Despite his reputation as the man to enlist when a man-eater terrorized a region, Corbett saw the way things were trending a century ago, and begged people to let the big cats live undisturbed.

“A tiger is a large-hearted gentleman with boundless courage,” he wrote, “and that when he is exterminated — as exterminated he will be unless public opinion rallies to his support — India will be the poorer by having lost the finest of her fauna.”

Corbett would undoubtedly be deeply disturbed by the situation today, with only some 4,000 wild tigers remaining in the entire world, and the glorious species mostly reduced to spending life in captivity, constantly sedated so that idiots can pay to take selfies with them.

The Man-Eaters of Kumaon follows Corbett on 10 hunts of man-eating tigers and leopards. It’s also a story of life in the British Raj, rural life in India, Corbett’s jungle adventures, his love for his loyal hunting dog and his turn toward conservation.

Schedule:

We can do the short story in a week, yeah? Let’s shoot for one week for The Game of Rat and Dragon, and two weeks for The Man-Eaters of Kumaon. We’ll adjourn and discuss in follow-up posts. Happy reading!

Day One: Leaping Away From Love

Buddy licked his lips, belched and rolled over, sighing as he felt the afternoon sun’s warmth on his belly.

It was his favorite time of day and he was enjoying fresh air on the balcony, sitting in his favorite chair and surveying the world below like a little king. If he’d had a belt, he’d loosen it after scarfing down every last morsel of turkey and licking his bowl clean.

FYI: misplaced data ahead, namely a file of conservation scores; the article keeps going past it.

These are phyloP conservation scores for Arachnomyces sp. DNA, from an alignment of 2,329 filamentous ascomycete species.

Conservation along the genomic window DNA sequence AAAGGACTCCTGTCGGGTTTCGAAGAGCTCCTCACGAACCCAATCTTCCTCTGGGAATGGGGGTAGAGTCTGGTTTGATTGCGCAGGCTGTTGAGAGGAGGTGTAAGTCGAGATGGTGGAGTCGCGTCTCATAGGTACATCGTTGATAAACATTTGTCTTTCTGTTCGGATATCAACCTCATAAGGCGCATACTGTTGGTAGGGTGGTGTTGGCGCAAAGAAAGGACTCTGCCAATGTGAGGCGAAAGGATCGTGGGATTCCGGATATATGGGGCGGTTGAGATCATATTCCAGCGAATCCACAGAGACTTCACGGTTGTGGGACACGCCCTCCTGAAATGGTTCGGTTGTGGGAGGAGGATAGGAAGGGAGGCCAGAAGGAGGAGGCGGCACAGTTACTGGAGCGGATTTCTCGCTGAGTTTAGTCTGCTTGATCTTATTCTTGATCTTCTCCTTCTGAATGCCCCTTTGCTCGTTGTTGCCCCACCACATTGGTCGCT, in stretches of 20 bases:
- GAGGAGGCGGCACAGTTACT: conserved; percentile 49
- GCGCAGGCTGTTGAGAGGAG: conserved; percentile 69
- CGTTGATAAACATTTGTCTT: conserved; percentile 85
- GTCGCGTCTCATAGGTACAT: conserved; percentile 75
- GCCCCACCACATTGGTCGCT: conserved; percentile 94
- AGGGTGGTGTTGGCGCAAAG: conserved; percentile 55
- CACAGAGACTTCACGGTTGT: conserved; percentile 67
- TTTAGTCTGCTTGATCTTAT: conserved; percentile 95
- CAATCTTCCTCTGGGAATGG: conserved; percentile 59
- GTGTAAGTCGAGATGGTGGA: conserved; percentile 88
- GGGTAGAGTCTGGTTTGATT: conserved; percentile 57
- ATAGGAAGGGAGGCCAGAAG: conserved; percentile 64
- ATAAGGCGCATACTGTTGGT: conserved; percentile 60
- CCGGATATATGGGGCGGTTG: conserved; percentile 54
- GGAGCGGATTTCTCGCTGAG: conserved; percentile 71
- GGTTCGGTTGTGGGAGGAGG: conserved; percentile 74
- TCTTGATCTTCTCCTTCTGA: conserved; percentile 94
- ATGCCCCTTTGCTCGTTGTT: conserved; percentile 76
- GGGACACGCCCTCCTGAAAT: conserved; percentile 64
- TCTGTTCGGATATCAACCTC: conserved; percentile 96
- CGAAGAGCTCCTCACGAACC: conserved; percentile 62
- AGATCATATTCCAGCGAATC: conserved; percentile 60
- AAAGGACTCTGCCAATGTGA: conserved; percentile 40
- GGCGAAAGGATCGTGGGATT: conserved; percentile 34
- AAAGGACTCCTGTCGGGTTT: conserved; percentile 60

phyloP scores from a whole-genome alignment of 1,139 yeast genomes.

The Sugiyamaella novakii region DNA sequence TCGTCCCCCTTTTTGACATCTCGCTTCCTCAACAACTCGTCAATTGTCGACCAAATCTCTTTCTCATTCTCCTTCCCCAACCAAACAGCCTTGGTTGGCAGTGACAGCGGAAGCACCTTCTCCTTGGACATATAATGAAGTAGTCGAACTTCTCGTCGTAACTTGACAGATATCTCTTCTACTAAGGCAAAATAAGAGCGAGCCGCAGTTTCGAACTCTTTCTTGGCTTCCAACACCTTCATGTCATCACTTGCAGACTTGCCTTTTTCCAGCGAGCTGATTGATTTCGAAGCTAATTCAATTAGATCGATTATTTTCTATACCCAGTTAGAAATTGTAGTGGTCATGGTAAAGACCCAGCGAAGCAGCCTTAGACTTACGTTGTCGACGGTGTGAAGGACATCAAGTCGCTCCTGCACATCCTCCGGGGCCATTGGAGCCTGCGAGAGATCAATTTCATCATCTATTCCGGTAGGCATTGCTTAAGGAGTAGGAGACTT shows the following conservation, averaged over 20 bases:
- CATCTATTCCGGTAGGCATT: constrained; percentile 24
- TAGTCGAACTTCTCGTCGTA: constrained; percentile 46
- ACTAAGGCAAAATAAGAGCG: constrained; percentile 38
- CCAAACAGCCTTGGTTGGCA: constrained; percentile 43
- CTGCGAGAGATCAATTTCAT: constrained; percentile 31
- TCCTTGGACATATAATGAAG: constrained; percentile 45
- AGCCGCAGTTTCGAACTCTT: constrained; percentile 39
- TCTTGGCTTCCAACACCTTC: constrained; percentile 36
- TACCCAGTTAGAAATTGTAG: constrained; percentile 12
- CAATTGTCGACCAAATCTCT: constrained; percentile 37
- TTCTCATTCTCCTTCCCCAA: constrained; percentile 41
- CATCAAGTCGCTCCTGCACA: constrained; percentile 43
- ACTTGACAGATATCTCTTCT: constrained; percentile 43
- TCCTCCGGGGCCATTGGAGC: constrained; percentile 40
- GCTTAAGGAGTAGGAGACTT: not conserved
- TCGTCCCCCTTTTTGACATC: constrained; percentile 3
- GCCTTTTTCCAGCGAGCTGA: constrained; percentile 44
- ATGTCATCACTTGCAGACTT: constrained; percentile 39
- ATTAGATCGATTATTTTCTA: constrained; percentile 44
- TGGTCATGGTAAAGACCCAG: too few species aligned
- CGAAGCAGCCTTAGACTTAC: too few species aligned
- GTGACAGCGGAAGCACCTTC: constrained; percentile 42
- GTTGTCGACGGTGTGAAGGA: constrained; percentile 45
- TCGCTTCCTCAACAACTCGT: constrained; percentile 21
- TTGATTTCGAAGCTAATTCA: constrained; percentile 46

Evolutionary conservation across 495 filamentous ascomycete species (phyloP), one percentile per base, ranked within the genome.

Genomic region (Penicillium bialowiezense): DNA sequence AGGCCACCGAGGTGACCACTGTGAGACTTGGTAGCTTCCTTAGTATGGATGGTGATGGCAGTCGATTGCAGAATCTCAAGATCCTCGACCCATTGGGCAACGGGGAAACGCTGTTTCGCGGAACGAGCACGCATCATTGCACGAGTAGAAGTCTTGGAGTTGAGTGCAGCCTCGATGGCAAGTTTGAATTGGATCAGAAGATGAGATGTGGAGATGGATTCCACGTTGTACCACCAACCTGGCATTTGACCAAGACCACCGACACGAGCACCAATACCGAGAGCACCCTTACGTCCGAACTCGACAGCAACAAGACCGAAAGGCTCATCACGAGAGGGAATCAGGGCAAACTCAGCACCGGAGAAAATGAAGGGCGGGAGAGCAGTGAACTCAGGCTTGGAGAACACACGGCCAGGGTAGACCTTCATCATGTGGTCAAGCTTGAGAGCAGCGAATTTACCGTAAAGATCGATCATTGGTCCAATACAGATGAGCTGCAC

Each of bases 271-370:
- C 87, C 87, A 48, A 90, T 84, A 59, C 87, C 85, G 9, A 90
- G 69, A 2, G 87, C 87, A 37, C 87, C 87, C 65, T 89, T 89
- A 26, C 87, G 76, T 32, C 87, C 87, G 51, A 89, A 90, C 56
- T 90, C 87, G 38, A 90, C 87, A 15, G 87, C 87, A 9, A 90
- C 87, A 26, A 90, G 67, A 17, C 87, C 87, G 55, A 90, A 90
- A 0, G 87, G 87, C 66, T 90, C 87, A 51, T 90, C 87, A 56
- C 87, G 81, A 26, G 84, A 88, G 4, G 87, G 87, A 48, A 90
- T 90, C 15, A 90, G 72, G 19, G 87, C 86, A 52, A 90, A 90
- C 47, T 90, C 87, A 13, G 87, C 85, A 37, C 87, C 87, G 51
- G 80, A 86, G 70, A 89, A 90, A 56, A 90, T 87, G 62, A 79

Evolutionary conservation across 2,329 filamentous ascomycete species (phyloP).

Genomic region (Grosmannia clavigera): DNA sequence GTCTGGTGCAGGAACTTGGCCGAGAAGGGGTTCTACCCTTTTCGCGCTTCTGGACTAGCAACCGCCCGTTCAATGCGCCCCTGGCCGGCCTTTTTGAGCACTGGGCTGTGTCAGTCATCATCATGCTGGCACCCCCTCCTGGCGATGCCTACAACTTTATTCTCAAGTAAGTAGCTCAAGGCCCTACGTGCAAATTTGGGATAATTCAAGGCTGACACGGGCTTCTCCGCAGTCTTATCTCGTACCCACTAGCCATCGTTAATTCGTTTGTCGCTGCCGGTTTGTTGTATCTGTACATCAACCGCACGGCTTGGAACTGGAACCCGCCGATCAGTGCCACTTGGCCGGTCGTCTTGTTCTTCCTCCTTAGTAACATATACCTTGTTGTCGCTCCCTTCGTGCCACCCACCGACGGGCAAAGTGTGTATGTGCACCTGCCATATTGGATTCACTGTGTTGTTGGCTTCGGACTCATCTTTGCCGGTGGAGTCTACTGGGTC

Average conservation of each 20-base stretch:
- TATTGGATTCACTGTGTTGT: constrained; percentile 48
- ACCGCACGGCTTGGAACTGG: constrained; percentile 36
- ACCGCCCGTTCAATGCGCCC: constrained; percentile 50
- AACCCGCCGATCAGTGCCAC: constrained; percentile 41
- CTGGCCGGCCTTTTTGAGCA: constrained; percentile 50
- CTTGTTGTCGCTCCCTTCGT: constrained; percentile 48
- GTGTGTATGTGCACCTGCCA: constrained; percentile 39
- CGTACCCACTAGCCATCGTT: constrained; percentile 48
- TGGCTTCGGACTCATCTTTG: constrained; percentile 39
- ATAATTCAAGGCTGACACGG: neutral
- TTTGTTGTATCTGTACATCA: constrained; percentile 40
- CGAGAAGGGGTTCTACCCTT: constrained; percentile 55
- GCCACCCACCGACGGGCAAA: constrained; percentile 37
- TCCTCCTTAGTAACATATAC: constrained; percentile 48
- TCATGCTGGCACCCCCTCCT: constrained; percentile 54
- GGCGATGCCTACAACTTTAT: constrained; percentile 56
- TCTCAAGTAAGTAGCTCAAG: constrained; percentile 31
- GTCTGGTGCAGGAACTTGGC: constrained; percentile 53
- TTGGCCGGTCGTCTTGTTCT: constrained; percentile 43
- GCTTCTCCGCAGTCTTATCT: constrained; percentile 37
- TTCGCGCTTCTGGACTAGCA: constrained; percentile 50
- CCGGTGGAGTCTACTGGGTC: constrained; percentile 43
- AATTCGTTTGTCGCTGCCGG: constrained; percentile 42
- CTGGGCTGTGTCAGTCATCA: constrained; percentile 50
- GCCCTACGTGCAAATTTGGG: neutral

He waved his tail, thinking of how he’d pass the time later. Perhaps he would have a nap, then demand that Big Buddy take out the laser pointer. With a little luck, he might be given catnip as well, otherwise he’d have to meow relentlessly for it. Failing that, there was a new plastic bottle ring he’d stashed away for later play, and if Big Buddy were to fall asleep while watching baseball, Buddy could entertain himself by repeatedly waking his human via ambush. That was always delightful.

A squeak interrupted his thoughts, too high for humans to pick up but still well within his own hearing range. He sat up and cocked his head forward as his ears swiveled, trying to pinpoint where the noise had come from.

Sudden movement on his peripheral vision snapped his eyes to the target: Down below, among the cars and trees, a tiny animal scurried from beneath the cover of one car to another.